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Working in a lab can be exciting, fulfilling and upwardly challenging at times, especially when tests prove results in a path towards the desired goal of an outcome. Right now many countries are relying on laboratory work and testing more than ever. Working in a lab can also feel removed, disconnected, inhumane and cold, as the hours can be long and experiments don’t always consider the bigger picture of humanity and the need for laboratory work.
Those dedicated to the field of study and work are what drive progress in many areas of science and society. The medical research field is vast and complex, with so many factors coming into play, from as small as DNA to as large as climate change and environmental factors. Some scenarios are easier to replicate in a lab setting than others, and all are impossible to account for, but necessary for the holistic view. Bringing the human element into science is more of an art in many cases, than a science.
Considering the actual people that can benefit from your years of dedication, ideas, brainstorming, experimenting and late hours spent poring over research, results, and data, in order to get closer to the desired result, can be the motivation one needs to keep going.
Some go into scientific research for very personal reasons, like a mum with cancer, or a childhood best friend that started showing signs of Huntington’s disease all too soon in their young life, that ended far too soon. Unnatural and uncontrolled body movements are some of the early warning signs, and when experienced in childhood, the disease can spread and advance quite rapidly in severity.
Knowing first-hand how painful and detrimental this can be for someone, can be the very life experience that propels someone into the field of scientific and medical research, in memory of a late friend or suffering loved one.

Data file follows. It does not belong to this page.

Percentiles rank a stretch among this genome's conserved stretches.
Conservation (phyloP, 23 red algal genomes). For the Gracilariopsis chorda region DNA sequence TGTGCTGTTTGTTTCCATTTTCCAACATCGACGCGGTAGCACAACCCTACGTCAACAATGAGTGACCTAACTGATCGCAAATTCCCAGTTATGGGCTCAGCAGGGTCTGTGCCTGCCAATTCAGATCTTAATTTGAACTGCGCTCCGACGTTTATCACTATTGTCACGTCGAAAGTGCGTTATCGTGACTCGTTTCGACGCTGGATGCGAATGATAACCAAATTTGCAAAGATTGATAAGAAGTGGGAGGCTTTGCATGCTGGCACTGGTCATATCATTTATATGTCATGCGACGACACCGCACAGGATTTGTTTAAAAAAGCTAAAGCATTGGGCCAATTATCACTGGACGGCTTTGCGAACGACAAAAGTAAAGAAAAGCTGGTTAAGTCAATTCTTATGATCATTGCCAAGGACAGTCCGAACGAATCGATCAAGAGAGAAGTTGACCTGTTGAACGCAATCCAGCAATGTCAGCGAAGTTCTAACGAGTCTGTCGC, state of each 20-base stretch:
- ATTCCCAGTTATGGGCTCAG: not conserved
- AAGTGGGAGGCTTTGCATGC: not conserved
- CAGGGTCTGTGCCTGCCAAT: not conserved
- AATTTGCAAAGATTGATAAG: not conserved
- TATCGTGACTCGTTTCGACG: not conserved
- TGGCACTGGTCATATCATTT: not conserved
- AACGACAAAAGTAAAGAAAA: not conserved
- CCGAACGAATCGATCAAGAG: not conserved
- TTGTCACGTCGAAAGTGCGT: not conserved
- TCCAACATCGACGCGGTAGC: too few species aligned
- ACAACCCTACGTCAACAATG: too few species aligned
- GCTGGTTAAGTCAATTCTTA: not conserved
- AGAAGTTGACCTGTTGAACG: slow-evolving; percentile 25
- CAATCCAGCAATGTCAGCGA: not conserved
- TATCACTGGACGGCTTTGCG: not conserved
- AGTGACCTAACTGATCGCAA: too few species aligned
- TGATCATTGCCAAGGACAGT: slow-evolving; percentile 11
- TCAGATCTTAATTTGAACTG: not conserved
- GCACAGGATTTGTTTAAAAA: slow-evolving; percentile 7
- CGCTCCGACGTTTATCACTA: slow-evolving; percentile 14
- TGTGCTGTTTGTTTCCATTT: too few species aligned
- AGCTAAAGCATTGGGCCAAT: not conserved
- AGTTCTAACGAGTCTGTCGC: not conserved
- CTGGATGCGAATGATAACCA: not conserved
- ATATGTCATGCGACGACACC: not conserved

Dedicating one’s life to a specialised field of study is no light decision, and it has many factors to consider, but if done with full heart and mind, can be quite successful for both the researcher and the parts of society that will benefit from the results of years of dedication and hard work to discover and develop solutions to life’s most challenging and painful problems. Yet, the yearning to do something that could make a definitive difference is absolutely what drives many to go this route for study, passion, and career.
There are many diseases that have millions in funding for research, and many that are orphaned, or have no funding because they aren’t as commonly experienced.
Still, that doesn’t stop the curious few from doing unfunded, and less official research, as it could lead to important discoveries, regardless of its marketable viability in the long-term. Saving a life is saving a life, no matter what scale possible.
What drives you deeper into your field and focus of study and research? Is it natural inclination, personal experience, or some other underlying reason? Whatever it is, keep in mind the people on the other end of your hours and years of curiosity who are potential beneficiaries of research, experiments, and outcomes of it all.
Dennis Relojo-Howell is the managing director of Psychreg.
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